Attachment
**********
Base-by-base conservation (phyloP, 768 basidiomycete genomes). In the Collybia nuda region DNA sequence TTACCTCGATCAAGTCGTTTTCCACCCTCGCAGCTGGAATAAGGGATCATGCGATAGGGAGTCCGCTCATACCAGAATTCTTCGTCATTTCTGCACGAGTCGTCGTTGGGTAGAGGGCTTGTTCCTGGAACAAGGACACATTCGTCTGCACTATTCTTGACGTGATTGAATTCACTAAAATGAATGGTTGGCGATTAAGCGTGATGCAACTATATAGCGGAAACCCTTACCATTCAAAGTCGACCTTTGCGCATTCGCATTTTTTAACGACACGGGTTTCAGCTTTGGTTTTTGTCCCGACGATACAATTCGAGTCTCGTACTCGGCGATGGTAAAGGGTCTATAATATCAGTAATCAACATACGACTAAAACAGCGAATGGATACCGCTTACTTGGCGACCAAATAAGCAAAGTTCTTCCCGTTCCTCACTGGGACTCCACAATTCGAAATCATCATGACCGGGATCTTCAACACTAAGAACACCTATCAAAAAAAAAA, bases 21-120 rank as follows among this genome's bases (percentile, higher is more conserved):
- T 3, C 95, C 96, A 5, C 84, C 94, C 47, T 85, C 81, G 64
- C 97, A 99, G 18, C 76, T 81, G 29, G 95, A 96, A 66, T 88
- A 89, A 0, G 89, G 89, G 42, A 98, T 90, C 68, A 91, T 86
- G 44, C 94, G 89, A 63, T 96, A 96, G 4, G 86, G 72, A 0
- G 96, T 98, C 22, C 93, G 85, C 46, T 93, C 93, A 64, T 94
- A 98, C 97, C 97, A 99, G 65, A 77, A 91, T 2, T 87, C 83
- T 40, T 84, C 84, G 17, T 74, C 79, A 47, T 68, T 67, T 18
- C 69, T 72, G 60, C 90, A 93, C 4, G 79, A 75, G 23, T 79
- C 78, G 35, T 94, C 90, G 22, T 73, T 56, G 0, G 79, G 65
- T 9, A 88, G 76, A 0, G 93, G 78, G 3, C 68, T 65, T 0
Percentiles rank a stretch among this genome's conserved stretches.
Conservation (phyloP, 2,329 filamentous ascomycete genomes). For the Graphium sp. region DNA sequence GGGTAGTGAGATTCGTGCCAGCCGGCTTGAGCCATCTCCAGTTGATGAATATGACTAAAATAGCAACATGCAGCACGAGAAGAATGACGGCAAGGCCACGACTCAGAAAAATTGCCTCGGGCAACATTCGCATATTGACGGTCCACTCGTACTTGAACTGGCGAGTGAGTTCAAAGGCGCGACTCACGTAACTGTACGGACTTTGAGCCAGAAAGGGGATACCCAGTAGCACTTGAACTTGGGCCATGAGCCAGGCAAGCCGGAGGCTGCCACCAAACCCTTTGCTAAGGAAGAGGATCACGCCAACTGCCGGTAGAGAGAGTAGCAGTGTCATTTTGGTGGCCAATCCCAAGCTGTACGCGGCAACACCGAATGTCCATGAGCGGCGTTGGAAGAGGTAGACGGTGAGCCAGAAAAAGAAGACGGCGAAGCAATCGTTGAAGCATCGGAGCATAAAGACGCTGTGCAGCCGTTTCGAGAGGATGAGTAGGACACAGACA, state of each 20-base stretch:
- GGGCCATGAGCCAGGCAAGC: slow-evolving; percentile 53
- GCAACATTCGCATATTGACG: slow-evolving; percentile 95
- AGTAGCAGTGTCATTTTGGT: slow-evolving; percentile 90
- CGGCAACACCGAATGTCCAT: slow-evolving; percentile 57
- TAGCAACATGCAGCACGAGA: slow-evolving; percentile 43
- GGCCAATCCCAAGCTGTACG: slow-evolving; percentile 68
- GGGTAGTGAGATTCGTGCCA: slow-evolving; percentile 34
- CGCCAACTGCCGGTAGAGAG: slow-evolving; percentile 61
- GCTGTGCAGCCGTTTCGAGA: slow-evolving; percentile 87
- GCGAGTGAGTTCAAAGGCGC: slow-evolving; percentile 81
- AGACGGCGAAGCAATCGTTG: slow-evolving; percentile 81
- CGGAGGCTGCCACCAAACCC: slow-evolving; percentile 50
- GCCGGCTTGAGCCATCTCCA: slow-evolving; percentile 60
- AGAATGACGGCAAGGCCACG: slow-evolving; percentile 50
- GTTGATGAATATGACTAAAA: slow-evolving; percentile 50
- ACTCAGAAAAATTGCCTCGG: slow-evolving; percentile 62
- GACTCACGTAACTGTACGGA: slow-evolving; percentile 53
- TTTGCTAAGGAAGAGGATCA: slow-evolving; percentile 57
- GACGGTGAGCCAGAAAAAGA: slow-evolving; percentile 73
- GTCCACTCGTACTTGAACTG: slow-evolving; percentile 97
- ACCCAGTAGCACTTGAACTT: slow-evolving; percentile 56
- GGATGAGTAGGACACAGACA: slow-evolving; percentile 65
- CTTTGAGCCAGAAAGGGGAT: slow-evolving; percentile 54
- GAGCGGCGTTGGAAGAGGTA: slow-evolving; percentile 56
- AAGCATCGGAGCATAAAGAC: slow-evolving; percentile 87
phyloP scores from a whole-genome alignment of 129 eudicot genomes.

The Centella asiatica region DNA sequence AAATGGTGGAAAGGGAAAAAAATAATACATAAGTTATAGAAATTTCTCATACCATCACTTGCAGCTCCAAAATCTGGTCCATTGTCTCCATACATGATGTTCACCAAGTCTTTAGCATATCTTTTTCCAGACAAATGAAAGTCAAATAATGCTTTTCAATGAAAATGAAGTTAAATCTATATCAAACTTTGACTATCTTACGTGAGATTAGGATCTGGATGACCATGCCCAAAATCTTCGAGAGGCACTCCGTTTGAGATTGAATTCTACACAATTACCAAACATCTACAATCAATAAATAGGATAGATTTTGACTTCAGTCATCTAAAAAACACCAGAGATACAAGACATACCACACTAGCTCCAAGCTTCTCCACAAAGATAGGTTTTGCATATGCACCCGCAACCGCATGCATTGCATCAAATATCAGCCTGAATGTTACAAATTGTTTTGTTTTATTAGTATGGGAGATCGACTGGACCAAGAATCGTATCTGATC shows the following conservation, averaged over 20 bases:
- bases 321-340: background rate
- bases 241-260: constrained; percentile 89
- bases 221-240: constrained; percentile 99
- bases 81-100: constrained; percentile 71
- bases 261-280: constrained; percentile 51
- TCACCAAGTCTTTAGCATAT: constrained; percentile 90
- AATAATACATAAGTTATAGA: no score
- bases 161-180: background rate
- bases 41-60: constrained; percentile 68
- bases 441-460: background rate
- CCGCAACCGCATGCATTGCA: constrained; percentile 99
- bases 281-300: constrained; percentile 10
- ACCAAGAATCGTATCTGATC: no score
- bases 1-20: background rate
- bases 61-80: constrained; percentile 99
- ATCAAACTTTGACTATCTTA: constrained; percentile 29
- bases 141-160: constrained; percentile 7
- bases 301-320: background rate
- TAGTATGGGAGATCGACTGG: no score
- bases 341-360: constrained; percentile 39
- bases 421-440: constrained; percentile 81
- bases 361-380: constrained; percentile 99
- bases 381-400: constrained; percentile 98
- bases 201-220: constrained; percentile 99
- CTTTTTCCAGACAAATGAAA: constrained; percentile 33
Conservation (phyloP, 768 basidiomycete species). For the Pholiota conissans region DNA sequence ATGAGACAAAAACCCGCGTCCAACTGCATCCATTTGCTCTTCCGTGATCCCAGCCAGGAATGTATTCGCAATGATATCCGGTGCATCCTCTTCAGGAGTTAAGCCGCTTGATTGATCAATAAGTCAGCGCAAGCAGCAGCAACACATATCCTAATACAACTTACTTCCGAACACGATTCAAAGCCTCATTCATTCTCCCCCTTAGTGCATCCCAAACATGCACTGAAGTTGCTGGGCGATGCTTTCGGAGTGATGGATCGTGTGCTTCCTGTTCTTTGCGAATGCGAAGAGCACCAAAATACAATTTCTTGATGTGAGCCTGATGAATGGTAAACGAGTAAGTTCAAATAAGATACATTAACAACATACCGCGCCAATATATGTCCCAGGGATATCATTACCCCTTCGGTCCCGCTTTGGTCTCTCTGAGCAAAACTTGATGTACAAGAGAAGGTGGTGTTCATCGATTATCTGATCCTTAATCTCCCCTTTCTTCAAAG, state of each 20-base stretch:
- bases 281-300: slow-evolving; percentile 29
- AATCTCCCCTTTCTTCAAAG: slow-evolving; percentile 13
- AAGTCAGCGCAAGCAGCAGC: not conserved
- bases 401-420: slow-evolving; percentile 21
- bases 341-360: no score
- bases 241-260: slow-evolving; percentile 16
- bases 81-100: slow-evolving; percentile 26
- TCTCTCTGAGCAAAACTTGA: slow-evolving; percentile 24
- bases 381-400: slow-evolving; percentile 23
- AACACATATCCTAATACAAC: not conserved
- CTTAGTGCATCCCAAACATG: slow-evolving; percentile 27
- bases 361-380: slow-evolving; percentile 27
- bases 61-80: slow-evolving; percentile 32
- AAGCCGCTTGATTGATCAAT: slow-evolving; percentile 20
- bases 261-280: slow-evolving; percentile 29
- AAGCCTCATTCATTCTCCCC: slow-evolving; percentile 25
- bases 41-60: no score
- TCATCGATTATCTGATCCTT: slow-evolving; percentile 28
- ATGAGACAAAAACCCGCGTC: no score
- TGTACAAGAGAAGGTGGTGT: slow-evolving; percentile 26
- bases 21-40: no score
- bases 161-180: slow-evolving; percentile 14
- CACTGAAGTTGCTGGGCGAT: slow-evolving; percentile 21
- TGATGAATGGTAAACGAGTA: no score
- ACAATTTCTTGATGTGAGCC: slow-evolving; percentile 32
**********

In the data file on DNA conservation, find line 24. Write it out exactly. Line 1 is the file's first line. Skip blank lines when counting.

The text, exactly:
- AGACGGCGAAGCAATCGTTG: slow-evolving; percentile 81